Fever Year: The Killer Flu of 1918

In recent times, now more than ever, we can find a reflection of our lives mirrored in Don Brown’s “Fever Year: The Killer Flu of 1918.” Despite taking place over a hundred years ago this graphic novel depicts life during the Spanish flu outbreak and the struggles that have been prevalent during the Covid-19 pandemic, with thousands losing their lives, many losing their jobs, healthcare workers became outnumbered by the number of patients, supply became limited, researchers scrambling to find a cure, having a mask mandate, and much more. If this graphic novel were about any other disease else readers may not have felt this novel as much but the fact that it is centered around a pandemic causes all readers to sympathize with the plot. Which is why I believe everyone should read this graphic novel at least once.

This novel was constructed with exigence in order to illustrate a grueling lifestyle at a time when Covid-19 was just around the corner. “The Killer Flu of 1918” was published around 2019, just dawn of when the pandemic was officially in place, therefore I believe this graphic novel can be used to inform the masses what the world has been through before and what we could expect moving forward. It does not matter how long ago the Spanish flu took place because though times change and our society advances life in times of the Spanish flu and Covid-19 are pretty much identical.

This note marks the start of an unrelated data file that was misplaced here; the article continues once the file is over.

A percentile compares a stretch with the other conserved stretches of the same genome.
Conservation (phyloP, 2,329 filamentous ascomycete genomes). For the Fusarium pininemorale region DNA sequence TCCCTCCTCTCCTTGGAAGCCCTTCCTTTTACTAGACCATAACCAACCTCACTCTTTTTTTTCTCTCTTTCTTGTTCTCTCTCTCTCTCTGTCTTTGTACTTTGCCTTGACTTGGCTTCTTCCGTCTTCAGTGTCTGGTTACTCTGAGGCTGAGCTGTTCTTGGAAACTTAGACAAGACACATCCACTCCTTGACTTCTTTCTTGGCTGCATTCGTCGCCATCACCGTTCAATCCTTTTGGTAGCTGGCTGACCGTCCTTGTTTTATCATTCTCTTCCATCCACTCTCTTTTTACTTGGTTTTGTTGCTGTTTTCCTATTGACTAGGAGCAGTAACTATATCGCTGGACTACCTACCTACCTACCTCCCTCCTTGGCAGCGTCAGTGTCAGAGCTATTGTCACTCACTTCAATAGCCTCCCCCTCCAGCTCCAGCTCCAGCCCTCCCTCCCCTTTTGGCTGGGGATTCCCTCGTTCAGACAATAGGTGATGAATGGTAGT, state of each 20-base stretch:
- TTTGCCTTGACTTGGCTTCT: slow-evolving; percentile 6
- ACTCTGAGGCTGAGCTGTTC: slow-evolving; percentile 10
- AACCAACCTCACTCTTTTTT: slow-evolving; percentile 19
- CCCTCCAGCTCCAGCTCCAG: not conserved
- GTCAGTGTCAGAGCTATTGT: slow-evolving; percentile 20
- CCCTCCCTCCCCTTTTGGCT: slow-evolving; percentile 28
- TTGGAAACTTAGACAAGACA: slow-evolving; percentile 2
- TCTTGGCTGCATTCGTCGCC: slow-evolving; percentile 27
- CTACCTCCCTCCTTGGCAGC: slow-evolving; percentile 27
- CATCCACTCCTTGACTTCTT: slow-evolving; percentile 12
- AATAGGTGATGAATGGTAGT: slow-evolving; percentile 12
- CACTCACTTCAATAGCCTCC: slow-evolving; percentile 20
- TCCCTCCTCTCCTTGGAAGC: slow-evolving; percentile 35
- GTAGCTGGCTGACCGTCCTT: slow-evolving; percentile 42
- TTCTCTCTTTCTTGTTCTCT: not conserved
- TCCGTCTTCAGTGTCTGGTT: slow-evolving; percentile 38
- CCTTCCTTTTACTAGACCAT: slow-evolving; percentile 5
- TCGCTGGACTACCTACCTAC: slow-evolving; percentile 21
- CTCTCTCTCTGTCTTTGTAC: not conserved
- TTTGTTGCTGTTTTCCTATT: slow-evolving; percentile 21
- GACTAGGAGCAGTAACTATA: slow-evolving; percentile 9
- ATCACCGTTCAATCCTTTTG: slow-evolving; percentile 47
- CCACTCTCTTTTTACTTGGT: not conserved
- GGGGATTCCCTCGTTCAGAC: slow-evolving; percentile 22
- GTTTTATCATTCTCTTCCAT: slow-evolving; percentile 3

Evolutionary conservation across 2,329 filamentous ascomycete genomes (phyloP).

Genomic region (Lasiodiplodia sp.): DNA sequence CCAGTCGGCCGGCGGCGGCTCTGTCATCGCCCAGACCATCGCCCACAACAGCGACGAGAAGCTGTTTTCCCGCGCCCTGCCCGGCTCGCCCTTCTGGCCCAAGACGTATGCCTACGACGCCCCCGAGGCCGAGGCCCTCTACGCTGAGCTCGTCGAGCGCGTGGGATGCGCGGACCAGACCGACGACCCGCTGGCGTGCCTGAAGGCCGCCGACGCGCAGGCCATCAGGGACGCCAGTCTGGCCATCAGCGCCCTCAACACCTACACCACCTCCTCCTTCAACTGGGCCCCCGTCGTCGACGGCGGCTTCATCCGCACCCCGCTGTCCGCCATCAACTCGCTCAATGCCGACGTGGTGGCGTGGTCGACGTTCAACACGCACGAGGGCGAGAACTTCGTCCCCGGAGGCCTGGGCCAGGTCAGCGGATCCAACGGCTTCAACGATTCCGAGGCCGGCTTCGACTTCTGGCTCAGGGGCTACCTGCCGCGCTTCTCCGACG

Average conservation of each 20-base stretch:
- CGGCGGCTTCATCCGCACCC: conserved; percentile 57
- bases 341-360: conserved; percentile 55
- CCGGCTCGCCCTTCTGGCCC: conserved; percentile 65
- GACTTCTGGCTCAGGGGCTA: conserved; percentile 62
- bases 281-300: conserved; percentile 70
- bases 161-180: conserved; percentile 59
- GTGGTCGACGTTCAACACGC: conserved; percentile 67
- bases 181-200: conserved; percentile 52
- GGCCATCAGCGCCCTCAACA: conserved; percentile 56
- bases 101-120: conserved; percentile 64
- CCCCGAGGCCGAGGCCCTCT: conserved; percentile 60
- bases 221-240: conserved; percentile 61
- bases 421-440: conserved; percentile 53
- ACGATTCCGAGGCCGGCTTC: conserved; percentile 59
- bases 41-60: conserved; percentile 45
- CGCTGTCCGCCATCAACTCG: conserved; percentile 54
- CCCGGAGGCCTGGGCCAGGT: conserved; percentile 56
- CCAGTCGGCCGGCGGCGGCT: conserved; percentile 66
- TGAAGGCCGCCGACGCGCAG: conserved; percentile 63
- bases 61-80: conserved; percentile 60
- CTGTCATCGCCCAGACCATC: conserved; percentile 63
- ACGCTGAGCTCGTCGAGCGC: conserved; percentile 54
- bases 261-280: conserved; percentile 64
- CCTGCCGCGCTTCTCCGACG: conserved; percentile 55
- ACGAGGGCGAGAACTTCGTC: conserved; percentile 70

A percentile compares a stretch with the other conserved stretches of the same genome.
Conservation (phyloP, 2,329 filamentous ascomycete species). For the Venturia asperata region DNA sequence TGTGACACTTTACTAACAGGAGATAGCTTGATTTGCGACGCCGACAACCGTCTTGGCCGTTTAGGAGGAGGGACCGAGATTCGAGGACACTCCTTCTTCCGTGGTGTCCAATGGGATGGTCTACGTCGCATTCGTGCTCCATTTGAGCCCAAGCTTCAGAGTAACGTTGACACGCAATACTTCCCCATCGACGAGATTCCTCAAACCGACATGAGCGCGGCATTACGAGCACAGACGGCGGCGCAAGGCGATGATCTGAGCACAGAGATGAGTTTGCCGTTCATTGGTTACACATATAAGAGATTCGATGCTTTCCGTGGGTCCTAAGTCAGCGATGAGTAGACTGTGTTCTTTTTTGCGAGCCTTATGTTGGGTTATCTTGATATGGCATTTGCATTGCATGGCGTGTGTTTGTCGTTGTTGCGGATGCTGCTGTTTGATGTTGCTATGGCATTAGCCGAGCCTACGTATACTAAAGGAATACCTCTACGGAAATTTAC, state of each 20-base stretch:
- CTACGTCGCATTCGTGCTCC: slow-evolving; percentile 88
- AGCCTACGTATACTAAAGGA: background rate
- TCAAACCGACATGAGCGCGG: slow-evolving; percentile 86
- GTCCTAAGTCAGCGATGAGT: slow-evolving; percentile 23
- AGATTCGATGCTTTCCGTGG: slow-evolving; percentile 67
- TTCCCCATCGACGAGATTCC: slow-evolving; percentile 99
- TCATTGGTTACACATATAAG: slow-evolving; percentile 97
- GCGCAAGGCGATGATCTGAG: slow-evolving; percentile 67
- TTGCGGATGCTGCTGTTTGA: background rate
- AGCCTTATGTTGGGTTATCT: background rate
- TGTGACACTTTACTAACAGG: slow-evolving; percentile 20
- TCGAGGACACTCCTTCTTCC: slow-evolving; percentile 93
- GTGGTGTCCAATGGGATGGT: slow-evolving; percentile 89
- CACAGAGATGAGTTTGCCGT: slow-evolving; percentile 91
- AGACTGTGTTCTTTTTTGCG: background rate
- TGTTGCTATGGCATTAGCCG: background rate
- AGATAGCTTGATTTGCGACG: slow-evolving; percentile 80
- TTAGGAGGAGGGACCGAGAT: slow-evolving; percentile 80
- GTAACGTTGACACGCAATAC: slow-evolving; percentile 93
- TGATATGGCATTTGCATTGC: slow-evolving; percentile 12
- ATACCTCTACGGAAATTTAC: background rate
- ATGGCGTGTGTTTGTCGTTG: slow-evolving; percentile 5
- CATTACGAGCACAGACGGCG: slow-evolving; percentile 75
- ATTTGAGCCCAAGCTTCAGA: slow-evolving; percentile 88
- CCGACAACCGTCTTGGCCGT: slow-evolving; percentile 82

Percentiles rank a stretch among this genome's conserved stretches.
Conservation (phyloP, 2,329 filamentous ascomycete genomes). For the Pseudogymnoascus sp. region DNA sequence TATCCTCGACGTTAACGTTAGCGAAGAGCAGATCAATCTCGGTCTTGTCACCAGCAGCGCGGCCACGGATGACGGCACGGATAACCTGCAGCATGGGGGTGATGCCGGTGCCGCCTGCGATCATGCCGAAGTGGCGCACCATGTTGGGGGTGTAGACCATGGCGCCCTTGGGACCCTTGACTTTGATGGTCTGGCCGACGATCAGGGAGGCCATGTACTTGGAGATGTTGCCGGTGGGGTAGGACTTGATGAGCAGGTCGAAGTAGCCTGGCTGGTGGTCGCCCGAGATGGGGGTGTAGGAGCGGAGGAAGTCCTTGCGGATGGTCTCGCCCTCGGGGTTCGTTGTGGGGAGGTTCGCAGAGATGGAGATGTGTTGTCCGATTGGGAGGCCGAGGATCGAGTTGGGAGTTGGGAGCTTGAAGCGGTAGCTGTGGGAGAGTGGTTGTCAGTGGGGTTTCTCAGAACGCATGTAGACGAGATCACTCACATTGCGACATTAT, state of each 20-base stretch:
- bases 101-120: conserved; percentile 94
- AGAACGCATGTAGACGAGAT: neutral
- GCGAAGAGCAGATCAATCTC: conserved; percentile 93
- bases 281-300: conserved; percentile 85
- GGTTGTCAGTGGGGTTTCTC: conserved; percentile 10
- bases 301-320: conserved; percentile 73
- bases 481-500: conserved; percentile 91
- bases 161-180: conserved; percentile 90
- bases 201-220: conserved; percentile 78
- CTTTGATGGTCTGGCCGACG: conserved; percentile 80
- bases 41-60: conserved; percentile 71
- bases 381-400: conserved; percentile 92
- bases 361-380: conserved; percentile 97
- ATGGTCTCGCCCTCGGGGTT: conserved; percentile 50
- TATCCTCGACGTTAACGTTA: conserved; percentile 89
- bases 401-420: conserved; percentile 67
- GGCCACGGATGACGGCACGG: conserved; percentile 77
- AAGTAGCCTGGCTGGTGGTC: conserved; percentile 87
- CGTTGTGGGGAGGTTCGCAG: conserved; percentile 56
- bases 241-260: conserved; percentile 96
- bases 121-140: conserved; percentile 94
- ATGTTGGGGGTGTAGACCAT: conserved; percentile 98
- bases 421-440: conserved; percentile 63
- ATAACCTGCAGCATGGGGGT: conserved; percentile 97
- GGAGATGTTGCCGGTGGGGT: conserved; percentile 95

The Coronavirus is to blame for many unfortunate things for the last three years and that goes for every single person in the world, therefore there is no reason why anybody would not relate or have some sort of connection with this book. The parrallels are uncanny and even give readers a sense of comfort knowing that the world has been through its troubles but has prevailed against a similar instance, so the virus of 2020 is not completely alien to us and we don’t have to feel so hopeless.

Leave a Reply

Fill in your details below or click an icon to log in:

WordPress.com Logo

You are commenting using your WordPress.com account. Log Out /  Change )

Twitter picture

You are commenting using your Twitter account. Log Out /  Change )

Facebook photo

You are commenting using your Facebook account. Log Out /  Change )

Connecting to %s